NOTHING WOULD make me happier than to spend the summer “suckin’ on chili dogs outside the Tastee Freez,” but one chili dog at my age would be like shampooing with Nair. My insides would congeal and smell just terrible. I can’t get away with what I could when I was younger. I’m at an age where the gap between my Present Self and my Future Self has almost closed.
It never occurred to me that one day I’d be knee-deep in middle age. I assumed I’d be like Keith Richards, eternally young, living in the present. Weirdly, I look more like Keith Richards every day, with my smudged eyeliner, stacks of bracelets, and stubble. My Future Self warned me this would happen. I ignored her.
I admire people who honor their Future Selves. Maybe you’re one of them. Future Self-oriented people studied in high school, ate vegetables, didn’t perm their hair, and were home by 11:30. I preferred a less “detail-oriented” lifestyle so I shoved my Future Self into a dark, shadowy corner of my soul where she couldn’t kill my vibe or make me read Excel spreadsheets. My Future Self, eyes bulging, often shrieking, watched helplessly as my Present Self called all the shots. My Future Self survived many years in an adrenaline-fueled panic like a driver swerving to avoid squirrels: ‘You’re going out with that guy? Baby oil instead of SPF 50? Lifting weights to the beat of pop music? Those shoes, that outfit? Kids so close together—what … about … your bladder?!’
Bless her, my Future Self has only ever wanted me to be a well-adjusted, svelte, and wrinkle-free person with no unread emails. My Present Self, however, is a hard-to- motivate person who can eat those chocolate-covered blueberry thingies by the fistful. My Present Self is never mentally prepared to blow-dry her hair. She’d rather chew her own leg off than check emails. With all this internal chaos, frankly, I’m amazed I have the wherewithal to smile through the pain of the endless lines at Jewel.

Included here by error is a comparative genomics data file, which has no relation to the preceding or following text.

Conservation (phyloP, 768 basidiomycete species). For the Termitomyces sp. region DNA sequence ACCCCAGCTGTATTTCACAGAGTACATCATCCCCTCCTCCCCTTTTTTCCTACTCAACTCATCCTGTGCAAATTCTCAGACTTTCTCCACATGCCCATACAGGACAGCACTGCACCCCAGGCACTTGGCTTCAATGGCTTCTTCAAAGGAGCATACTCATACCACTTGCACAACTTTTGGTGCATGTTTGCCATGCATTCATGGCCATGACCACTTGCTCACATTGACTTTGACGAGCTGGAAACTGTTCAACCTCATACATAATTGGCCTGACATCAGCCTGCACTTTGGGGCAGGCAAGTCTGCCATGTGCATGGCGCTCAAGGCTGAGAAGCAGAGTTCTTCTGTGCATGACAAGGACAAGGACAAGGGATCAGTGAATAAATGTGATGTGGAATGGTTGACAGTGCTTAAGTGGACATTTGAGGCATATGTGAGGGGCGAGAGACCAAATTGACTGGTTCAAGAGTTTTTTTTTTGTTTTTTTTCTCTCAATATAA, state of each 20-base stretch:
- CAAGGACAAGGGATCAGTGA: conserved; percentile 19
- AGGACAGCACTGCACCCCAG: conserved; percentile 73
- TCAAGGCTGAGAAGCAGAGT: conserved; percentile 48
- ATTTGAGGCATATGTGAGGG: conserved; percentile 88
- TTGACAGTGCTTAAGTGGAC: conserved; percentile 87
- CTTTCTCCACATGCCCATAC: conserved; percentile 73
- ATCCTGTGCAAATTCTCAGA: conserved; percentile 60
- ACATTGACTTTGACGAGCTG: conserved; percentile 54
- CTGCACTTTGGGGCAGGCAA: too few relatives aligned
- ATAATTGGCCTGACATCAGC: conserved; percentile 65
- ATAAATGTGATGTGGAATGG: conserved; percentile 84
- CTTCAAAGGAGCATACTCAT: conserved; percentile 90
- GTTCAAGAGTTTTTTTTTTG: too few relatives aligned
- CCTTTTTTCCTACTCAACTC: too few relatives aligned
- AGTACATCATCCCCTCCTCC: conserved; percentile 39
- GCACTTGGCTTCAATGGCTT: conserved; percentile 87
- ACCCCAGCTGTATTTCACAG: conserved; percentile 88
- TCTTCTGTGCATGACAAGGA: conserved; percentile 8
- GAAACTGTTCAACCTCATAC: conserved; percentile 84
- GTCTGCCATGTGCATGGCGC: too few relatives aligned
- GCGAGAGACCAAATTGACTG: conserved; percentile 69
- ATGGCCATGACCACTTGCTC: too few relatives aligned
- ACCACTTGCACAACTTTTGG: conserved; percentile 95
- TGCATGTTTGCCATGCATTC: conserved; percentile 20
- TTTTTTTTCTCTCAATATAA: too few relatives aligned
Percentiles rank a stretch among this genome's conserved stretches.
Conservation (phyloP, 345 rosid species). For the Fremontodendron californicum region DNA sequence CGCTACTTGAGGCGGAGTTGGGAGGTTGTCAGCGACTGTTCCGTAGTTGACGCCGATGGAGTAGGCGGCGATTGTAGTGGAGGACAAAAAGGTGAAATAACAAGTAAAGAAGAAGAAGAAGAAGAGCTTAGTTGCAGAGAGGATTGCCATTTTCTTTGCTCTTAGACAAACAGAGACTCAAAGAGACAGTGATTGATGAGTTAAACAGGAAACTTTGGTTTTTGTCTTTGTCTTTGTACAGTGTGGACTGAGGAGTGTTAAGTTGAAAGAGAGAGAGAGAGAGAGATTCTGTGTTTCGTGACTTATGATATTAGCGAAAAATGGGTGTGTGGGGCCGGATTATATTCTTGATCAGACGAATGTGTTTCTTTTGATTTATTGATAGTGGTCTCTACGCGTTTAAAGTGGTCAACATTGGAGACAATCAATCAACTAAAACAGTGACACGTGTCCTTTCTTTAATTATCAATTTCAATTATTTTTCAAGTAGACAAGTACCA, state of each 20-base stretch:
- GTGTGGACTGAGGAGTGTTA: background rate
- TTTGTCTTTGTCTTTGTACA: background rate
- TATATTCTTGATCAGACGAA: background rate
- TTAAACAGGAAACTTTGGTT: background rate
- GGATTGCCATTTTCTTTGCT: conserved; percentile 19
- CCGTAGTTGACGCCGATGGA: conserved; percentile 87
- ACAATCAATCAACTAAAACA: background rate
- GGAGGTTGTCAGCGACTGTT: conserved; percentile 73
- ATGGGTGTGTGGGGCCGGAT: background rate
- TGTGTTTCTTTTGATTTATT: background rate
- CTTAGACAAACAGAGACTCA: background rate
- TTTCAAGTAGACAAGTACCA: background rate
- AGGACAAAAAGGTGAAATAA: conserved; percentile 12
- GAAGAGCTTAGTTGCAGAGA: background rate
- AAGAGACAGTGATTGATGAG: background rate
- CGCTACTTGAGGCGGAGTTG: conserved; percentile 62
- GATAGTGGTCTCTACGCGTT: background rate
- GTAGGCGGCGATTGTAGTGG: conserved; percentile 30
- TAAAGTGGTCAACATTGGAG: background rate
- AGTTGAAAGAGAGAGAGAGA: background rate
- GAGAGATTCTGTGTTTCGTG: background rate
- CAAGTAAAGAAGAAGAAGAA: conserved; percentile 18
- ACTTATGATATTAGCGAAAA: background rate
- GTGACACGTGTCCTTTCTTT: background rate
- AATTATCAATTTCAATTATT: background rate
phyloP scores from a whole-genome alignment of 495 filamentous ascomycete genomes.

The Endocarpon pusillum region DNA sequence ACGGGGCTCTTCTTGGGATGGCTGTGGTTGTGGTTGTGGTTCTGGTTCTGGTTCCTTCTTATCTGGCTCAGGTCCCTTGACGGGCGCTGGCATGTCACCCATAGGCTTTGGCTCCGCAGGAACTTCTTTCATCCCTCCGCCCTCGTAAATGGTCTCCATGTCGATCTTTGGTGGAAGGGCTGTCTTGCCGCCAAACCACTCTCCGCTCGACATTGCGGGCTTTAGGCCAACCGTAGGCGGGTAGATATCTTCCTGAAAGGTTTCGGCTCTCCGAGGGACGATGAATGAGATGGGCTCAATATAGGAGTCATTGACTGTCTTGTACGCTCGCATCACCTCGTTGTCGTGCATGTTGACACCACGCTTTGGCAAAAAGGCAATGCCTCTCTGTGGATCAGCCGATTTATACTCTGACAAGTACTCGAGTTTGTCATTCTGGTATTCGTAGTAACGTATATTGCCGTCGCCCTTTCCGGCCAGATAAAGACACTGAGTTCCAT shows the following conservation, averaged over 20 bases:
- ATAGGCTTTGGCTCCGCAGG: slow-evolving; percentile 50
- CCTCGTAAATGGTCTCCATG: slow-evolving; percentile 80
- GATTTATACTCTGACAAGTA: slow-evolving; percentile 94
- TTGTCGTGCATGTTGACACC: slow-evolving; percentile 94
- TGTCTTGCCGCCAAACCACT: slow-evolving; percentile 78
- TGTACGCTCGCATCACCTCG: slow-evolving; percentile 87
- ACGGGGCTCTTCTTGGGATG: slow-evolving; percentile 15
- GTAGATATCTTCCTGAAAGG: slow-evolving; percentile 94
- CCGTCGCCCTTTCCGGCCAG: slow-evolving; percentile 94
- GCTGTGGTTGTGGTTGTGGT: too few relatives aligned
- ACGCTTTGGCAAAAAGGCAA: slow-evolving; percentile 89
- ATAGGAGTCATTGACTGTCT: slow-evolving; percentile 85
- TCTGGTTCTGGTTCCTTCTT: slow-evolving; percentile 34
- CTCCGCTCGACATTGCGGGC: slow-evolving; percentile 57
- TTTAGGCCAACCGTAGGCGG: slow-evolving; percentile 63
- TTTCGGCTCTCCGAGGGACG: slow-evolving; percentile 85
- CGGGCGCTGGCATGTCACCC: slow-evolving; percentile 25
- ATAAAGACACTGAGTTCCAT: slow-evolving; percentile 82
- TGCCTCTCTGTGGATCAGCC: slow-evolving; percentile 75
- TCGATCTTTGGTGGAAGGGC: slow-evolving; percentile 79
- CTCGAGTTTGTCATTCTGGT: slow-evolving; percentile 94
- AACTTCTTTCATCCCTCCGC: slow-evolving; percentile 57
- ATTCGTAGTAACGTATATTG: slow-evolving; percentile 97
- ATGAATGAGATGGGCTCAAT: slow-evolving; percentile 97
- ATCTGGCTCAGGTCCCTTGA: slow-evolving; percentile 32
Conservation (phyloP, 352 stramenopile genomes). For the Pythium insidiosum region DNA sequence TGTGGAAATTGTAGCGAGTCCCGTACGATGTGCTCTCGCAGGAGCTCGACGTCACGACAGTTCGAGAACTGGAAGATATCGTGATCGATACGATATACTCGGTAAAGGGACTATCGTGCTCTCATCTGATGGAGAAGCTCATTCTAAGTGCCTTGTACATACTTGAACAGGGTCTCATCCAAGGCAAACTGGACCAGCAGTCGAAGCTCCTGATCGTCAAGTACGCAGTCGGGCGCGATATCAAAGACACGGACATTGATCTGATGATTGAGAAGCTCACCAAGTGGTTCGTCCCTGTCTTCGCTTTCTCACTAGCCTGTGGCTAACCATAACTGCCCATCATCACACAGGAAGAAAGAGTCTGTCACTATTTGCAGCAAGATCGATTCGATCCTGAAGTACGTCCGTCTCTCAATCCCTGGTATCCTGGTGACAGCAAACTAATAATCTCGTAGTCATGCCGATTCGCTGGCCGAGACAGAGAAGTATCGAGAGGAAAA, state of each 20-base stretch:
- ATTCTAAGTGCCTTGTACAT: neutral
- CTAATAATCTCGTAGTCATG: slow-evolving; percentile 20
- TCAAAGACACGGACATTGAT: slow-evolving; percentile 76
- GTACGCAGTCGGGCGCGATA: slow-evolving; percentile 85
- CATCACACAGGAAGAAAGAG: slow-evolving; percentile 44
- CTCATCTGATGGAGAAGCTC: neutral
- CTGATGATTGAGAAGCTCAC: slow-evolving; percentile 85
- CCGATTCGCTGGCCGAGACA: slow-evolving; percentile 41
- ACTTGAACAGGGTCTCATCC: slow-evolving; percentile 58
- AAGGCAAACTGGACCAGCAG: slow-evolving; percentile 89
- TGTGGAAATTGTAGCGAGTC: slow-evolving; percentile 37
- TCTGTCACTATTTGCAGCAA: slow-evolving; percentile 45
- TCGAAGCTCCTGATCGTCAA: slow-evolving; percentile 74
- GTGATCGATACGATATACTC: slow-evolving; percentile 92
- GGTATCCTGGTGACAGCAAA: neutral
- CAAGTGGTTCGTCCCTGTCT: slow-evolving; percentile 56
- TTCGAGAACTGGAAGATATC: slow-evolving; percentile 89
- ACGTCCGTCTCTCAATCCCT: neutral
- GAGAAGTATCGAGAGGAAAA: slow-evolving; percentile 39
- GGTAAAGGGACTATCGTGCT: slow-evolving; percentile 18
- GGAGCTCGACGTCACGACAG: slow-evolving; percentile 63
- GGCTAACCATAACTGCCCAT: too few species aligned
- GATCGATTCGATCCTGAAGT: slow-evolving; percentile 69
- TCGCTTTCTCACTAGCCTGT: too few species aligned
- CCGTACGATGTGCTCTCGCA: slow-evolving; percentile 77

With the passage of time, my Future Self is not nearly as idealistic as she used to be. She has lowered her standards dramatically. “Svelte with no unread emails” is completely off the table now. My Future Self ’s expectations are so low, that she thinks finishing a lip balm before losing it is worthy of a social media post.
It only took decades of chasing rainbows and unicorns on a hedonic treadmill to get me to reconsider my Future Self ’s desires. My Future Self cautioned me that running in circles in search of happiness boosts would not bring lasting joy. Stuff, validation, and experiences that didn’t connect me to myself or people who matter aren’t worth chasing, she repeated. I feverishly ran anyway. I was terrified of being thrown off the back if I slowed down or stopped. The truth is, I wasn’t evolved enough to shut down my own treadmill; Mother Nature and fate conspired to do it for me. But I didn’t shoot off the back, arms, and legs flailing, like a viral video. Turns out, I adjusted fairly well. Life is less manic today.
Life is a relay race. Our Past Selves hand the baton to our Present Selves who run sprightly and place the baton into the hands of our Future Selves. Eventually, they all meet at the finish line. Hopefully, we like who we are when we get there. Hopefully, our family and friends do, too. Hopefully, we transitioned from Young-And- Ambitious to Wrinkly-And-Wise with acceptance, self-compassion, and enough love and connection to ripple through the generations.
T-Ann Pierce is a regular F&B contributor and confidence coach. She would love to hear from you. To be in touch, drop her a line at [email protected].